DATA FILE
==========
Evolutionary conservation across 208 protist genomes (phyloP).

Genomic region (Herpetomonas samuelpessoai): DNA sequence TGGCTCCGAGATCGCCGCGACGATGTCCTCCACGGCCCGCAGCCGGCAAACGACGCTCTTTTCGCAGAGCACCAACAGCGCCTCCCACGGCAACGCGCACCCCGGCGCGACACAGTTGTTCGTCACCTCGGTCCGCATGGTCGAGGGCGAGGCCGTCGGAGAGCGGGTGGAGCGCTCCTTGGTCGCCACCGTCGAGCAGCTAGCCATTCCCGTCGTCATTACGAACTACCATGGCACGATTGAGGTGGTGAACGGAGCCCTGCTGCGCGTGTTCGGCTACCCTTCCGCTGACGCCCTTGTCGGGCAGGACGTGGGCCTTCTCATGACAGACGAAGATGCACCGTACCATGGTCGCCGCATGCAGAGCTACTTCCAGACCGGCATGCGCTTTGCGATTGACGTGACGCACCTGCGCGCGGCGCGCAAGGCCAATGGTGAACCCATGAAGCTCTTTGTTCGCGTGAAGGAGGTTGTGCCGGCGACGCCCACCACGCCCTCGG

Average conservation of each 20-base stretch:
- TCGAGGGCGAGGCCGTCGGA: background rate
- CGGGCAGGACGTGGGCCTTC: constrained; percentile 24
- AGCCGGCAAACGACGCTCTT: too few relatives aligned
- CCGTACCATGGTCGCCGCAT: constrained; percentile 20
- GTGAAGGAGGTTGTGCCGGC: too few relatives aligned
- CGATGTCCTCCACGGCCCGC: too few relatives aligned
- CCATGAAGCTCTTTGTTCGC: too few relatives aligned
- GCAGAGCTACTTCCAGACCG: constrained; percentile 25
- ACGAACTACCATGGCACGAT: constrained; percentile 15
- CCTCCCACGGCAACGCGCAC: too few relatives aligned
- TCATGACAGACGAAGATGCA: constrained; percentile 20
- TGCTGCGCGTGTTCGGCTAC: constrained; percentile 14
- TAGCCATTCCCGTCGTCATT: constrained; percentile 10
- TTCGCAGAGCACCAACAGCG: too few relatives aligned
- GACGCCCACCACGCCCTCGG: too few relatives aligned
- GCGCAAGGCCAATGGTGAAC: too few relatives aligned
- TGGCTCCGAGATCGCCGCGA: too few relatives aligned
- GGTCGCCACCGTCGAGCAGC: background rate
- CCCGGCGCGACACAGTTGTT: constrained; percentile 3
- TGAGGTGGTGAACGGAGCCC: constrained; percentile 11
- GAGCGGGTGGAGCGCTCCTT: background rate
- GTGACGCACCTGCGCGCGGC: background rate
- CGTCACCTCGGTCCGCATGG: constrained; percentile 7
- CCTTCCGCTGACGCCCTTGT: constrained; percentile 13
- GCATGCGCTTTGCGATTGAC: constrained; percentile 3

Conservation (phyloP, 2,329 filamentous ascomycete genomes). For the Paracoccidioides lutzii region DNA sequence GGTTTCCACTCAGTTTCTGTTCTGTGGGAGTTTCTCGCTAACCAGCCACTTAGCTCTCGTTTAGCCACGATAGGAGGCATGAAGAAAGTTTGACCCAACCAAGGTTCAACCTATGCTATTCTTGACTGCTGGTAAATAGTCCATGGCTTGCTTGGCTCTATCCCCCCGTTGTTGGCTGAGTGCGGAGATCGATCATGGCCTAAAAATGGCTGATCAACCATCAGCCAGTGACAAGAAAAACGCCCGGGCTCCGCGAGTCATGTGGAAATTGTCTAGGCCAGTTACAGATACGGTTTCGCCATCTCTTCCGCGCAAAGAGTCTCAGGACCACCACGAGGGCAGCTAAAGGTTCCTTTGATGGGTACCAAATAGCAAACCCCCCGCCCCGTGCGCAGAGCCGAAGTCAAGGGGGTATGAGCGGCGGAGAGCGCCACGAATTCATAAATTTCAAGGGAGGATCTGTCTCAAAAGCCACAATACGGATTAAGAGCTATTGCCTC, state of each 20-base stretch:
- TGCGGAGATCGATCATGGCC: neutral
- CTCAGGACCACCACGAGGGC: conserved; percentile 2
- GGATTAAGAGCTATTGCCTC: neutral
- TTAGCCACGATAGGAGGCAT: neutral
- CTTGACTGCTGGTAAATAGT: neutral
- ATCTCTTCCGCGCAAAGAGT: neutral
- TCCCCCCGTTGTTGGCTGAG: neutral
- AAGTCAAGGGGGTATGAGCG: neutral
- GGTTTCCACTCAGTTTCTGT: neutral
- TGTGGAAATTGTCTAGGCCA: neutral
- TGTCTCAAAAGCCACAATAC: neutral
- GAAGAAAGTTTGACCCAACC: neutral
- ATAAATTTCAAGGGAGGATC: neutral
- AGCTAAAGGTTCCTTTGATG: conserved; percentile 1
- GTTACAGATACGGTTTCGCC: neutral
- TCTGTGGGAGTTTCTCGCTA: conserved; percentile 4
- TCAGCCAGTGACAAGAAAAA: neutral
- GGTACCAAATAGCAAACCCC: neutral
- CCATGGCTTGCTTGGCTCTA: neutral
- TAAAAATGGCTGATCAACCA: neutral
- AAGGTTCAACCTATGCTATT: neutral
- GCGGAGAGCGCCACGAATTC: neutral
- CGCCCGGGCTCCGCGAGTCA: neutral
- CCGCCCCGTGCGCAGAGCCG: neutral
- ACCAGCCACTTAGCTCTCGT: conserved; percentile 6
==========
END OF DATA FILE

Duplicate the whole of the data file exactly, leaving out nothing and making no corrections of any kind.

Evolutionary conservation across 208 protist genomes (phyloP).

Genomic region (Herpetomonas samuelpessoai): DNA sequence TGGCTCCGAGATCGCCGCGACGATGTCCTCCACGGCCCGCAGCCGGCAAACGACGCTCTTTTCGCAGAGCACCAACAGCGCCTCCCACGGCAACGCGCACCCCGGCGCGACACAGTTGTTCGTCACCTCGGTCCGCATGGTCGAGGGCGAGGCCGTCGGAGAGCGGGTGGAGCGCTCCTTGGTCGCCACCGTCGAGCAGCTAGCCATTCCCGTCGTCATTACGAACTACCATGGCACGATTGAGGTGGTGAACGGAGCCCTGCTGCGCGTGTTCGGCTACCCTTCCGCTGACGCCCTTGTCGGGCAGGACGTGGGCCTTCTCATGACAGACGAAGATGCACCGTACCATGGTCGCCGCATGCAGAGCTACTTCCAGACCGGCATGCGCTTTGCGATTGACGTGACGCACCTGCGCGCGGCGCGCAAGGCCAATGGTGAACCCATGAAGCTCTTTGTTCGCGTGAAGGAGGTTGTGCCGGCGACGCCCACCACGCCCTCGG

Average conservation of each 20-base stretch:
- TCGAGGGCGAGGCCGTCGGA: background rate
- CGGGCAGGACGTGGGCCTTC: constrained; percentile 24
- AGCCGGCAAACGACGCTCTT: too few relatives aligned
- CCGTACCATGGTCGCCGCAT: constrained; percentile 20
- GTGAAGGAGGTTGTGCCGGC: too few relatives aligned
- CGATGTCCTCCACGGCCCGC: too few relatives aligned
- CCATGAAGCTCTTTGTTCGC: too few relatives aligned
- GCAGAGCTACTTCCAGACCG: constrained; percentile 25
- ACGAACTACCATGGCACGAT: constrained; percentile 15
- CCTCCCACGGCAACGCGCAC: too few relatives aligned
- TCATGACAGACGAAGATGCA: constrained; percentile 20
- TGCTGCGCGTGTTCGGCTAC: constrained; percentile 14
- TAGCCATTCCCGTCGTCATT: constrained; percentile 10
- TTCGCAGAGCACCAACAGCG: too few relatives aligned
- GACGCCCACCACGCCCTCGG: too few relatives aligned
- GCGCAAGGCCAATGGTGAAC: too few relatives aligned
- TGGCTCCGAGATCGCCGCGA: too few relatives aligned
- GGTCGCCACCGTCGAGCAGC: background rate
- CCCGGCGCGACACAGTTGTT: constrained; percentile 3
- TGAGGTGGTGAACGGAGCCC: constrained; percentile 11
- GAGCGGGTGGAGCGCTCCTT: background rate
- GTGACGCACCTGCGCGCGGC: background rate
- CGTCACCTCGGTCCGCATGG: constrained; percentile 7
- CCTTCCGCTGACGCCCTTGT: constrained; percentile 13
- GCATGCGCTTTGCGATTGAC: constrained; percentile 3

Conservation (phyloP, 2,329 filamentous ascomycete genomes). For the Paracoccidioides lutzii region DNA sequence GGTTTCCACTCAGTTTCTGTTCTGTGGGAGTTTCTCGCTAACCAGCCACTTAGCTCTCGTTTAGCCACGATAGGAGGCATGAAGAAAGTTTGACCCAACCAAGGTTCAACCTATGCTATTCTTGACTGCTGGTAAATAGTCCATGGCTTGCTTGGCTCTATCCCCCCGTTGTTGGCTGAGTGCGGAGATCGATCATGGCCTAAAAATGGCTGATCAACCATCAGCCAGTGACAAGAAAAACGCCCGGGCTCCGCGAGTCATGTGGAAATTGTCTAGGCCAGTTACAGATACGGTTTCGCCATCTCTTCCGCGCAAAGAGTCTCAGGACCACCACGAGGGCAGCTAAAGGTTCCTTTGATGGGTACCAAATAGCAAACCCCCCGCCCCGTGCGCAGAGCCGAAGTCAAGGGGGTATGAGCGGCGGAGAGCGCCACGAATTCATAAATTTCAAGGGAGGATCTGTCTCAAAAGCCACAATACGGATTAAGAGCTATTGCCTC, state of each 20-base stretch:
- TGCGGAGATCGATCATGGCC: neutral
- CTCAGGACCACCACGAGGGC: conserved; percentile 2
- GGATTAAGAGCTATTGCCTC: neutral
- TTAGCCACGATAGGAGGCAT: neutral
- CTTGACTGCTGGTAAATAGT: neutral
- ATCTCTTCCGCGCAAAGAGT: neutral
- TCCCCCCGTTGTTGGCTGAG: neutral
- AAGTCAAGGGGGTATGAGCG: neutral
- GGTTTCCACTCAGTTTCTGT: neutral
- TGTGGAAATTGTCTAGGCCA: neutral
- TGTCTCAAAAGCCACAATAC: neutral
- GAAGAAAGTTTGACCCAACC: neutral
- ATAAATTTCAAGGGAGGATC: neutral
- AGCTAAAGGTTCCTTTGATG: conserved; percentile 1
- GTTACAGATACGGTTTCGCC: neutral
- TCTGTGGGAGTTTCTCGCTA: conserved; percentile 4
- TCAGCCAGTGACAAGAAAAA: neutral
- GGTACCAAATAGCAAACCCC: neutral
- CCATGGCTTGCTTGGCTCTA: neutral
- TAAAAATGGCTGATCAACCA: neutral
- AAGGTTCAACCTATGCTATT: neutral
- GCGGAGAGCGCCACGAATTC: neutral
- CGCCCGGGCTCCGCGAGTCA: neutral
- CCGCCCCGTGCGCAGAGCCG: neutral
- ACCAGCCACTTAGCTCTCGT: conserved; percentile 6